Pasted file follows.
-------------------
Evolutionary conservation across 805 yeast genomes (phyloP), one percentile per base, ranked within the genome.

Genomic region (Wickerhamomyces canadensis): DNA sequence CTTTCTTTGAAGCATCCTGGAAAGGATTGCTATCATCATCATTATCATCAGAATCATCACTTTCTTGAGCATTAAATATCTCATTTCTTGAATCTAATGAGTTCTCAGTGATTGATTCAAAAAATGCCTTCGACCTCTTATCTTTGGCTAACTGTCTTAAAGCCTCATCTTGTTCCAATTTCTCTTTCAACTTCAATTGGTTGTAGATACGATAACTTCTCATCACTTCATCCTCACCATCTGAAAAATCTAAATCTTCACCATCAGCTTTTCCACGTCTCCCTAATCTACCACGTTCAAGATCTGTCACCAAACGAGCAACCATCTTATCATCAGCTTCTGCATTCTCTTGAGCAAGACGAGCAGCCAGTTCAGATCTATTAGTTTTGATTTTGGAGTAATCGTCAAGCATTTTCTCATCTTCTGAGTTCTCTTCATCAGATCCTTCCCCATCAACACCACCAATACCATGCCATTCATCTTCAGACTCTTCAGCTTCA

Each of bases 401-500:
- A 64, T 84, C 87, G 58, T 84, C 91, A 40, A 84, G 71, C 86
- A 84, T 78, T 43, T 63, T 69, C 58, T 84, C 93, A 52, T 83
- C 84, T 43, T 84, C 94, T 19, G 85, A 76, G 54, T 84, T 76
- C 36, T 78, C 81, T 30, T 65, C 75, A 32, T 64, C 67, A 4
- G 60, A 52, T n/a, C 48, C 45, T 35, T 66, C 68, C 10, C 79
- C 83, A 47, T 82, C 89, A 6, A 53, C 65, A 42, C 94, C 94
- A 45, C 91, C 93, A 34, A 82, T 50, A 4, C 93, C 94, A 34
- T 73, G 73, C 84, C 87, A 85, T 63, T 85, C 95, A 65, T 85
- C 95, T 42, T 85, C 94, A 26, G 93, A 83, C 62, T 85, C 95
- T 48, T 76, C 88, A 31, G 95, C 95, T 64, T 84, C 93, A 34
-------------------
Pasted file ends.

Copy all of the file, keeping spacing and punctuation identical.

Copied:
Evolutionary conservation across 805 yeast genomes (phyloP), one percentile per base, ranked within the genome.

Genomic region (Wickerhamomyces canadensis): DNA sequence CTTTCTTTGAAGCATCCTGGAAAGGATTGCTATCATCATCATTATCATCAGAATCATCACTTTCTTGAGCATTAAATATCTCATTTCTTGAATCTAATGAGTTCTCAGTGATTGATTCAAAAAATGCCTTCGACCTCTTATCTTTGGCTAACTGTCTTAAAGCCTCATCTTGTTCCAATTTCTCTTTCAACTTCAATTGGTTGTAGATACGATAACTTCTCATCACTTCATCCTCACCATCTGAAAAATCTAAATCTTCACCATCAGCTTTTCCACGTCTCCCTAATCTACCACGTTCAAGATCTGTCACCAAACGAGCAACCATCTTATCATCAGCTTCTGCATTCTCTTGAGCAAGACGAGCAGCCAGTTCAGATCTATTAGTTTTGATTTTGGAGTAATCGTCAAGCATTTTCTCATCTTCTGAGTTCTCTTCATCAGATCCTTCCCCATCAACACCACCAATACCATGCCATTCATCTTCAGACTCTTCAGCTTCA

Each of bases 401-500:
- A 64, T 84, C 87, G 58, T 84, C 91, A 40, A 84, G 71, C 86
- A 84, T 78, T 43, T 63, T 69, C 58, T 84, C 93, A 52, T 83
- C 84, T 43, T 84, C 94, T 19, G 85, A 76, G 54, T 84, T 76
- C 36, T 78, C 81, T 30, T 65, C 75, A 32, T 64, C 67, A 4
- G 60, A 52, T n/a, C 48, C 45, T 35, T 66, C 68, C 10, C 79
- C 83, A 47, T 82, C 89, A 6, A 53, C 65, A 42, C 94, C 94
- A 45, C 91, C 93, A 34, A 82, T 50, A 4, C 93, C 94, A 34
- T 73, G 73, C 84, C 87, A 85, T 63, T 85, C 95, A 65, T 85
- C 95, T 42, T 85, C 94, A 26, G 93, A 83, C 62, T 85, C 95
- T 48, T 76, C 88, A 31, G 95, C 95, T 64, T 84, C 93, A 34